Friday’s Column: Supplemental Strength
We find God not in an anxious mind, but a still heart. God exhorts us in Psalm 46.10a, “Be still, and know that I am God” (KJV). Contextually, this statement occurs amid the possibility of much turmoil. We admit sometimes we must move forward to receive God’s deliverance, as the Israelites did when pressed by pharaoh’s army at the Red Sea (Exodus 14.13-16). Yet, there are also times when we can do nothing. For those times, we’re to be still.
What do we mean by “still?” Without trying to sound like a Hebrew scholar which I’m not, allow me to suggest by using this word God is saying, “Drop your arms!” In other words, quit fighting or putting up a resistance. The New American Standard states in Psalm 46.10a we are to “cease striving.” Each of us reach a point in our life when the time for our struggle ends and we must enter the vestibule of God’s Providence.
What do we do, for example, when the doctor says we have cancer? The Kubler-Ross model of grief puts anger as third on its list of seven stages. We all experience grief differently, so anger may come either sooner or later for you than at stage three. However, I can tell you from experience, anger is something you feel dealing with cancer. “Why me? Why not this sinner over here? I never smoked. I never drank. I’ve been chaste.” Yet, God says, “Be still, and know that I am God.” He has shown us through His Word, His grace is enough (2 Corinthians 12.8-10). And for any lingering anxiety, there’s prayer. What does prayer do? It grants peace we cannot even comprehend (Philippians 4.6-7).
Though an entire lesson can be given about Providence, let me briefly suggest why it’s more awesome than the miracles for which people beg when they hear “cancer.” For a miracle, God instantaneously suspends natural law, and directly intervenes. It’s amazing, I admit. It shows His power in a way one cannot ignore (e.g. parting the Red Sea). Yet, it’s also not the thing to which He must resort to heal one’s body of a disease like cancer. His Providence is there to use the immune system which He placed within us. Providence is quiet. It requires that we be still to observe it. When we do, we see God in a thousand different things. Like a domino stacking champion, God aligns the bits and pieces that, when struck, fall into place revealing the beautiful mosaic He planned for us all along.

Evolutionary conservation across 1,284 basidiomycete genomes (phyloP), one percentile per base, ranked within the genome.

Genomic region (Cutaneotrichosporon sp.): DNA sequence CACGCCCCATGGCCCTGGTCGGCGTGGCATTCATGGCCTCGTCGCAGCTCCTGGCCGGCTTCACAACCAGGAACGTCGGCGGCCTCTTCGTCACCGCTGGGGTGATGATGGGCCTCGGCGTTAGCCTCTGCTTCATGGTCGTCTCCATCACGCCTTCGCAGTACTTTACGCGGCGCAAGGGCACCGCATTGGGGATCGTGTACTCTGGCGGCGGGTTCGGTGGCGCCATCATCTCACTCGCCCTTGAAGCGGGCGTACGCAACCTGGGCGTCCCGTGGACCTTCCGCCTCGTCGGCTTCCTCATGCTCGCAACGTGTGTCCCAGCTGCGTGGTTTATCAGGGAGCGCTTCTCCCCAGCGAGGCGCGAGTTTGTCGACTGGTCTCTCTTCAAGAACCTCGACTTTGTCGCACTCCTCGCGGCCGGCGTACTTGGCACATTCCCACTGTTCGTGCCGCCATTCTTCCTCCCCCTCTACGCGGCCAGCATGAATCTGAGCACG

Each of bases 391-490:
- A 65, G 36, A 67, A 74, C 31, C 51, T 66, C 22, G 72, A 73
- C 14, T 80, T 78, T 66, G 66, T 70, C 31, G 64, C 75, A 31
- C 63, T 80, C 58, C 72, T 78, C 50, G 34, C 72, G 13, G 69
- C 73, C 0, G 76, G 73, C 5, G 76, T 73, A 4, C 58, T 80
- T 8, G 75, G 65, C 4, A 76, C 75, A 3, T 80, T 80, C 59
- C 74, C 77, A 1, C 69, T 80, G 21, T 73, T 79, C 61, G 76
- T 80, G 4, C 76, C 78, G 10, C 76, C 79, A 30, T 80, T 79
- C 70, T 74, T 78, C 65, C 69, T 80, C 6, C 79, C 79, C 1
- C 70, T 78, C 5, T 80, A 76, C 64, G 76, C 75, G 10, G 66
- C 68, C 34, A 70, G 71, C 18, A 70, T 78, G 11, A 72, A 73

The more still you make yourself throughout life, the more you see His Providence. Through prayer comes peace, yes, but so, too, the wisdom to know when to move and when to be still (James 1.4-6). So, let go and let God. Live faithfully and trust Him do the rest.
One thought on “Lessons From Adversity (1): Let Go and Let God”
“i am” doing this – in me ,
and it is true – and im at a moment in life where there is richness in life interiorly and its not showing outwardly, – i wait for it to do so, however, its a long pause, yet i see why as each day passes, God is showing me how i have not been ready previously, even as late as last
week, i wasnt ready, but each week goes by im asking God, please surely im ready now? Then another week passes, he shows again, see , you are not yet there, then i start to think with all these weeks, its getting too much, i will never be there on time as i thought, and i think God is saying, He is going to make that happen as perfectly as it ought to be , wether i get it right or not, though i am making impressive leaps of faith regularly, he showing me, my life is one big Miracle, sustained by God Alone, and my Passing from this Life will equal that too, so fear not the preparation, it is awesome, im scared what the end will be because of the awesomeness of my life, he has something in store for me , and i believe the life i had is showing me bits of what Heaven is going to be like, only im scared for other people around constantly trying to tune this out, ive got to pray for them as they are in terrible danger doing this, i wished it wasnt so, but its part of the hazards of the Job .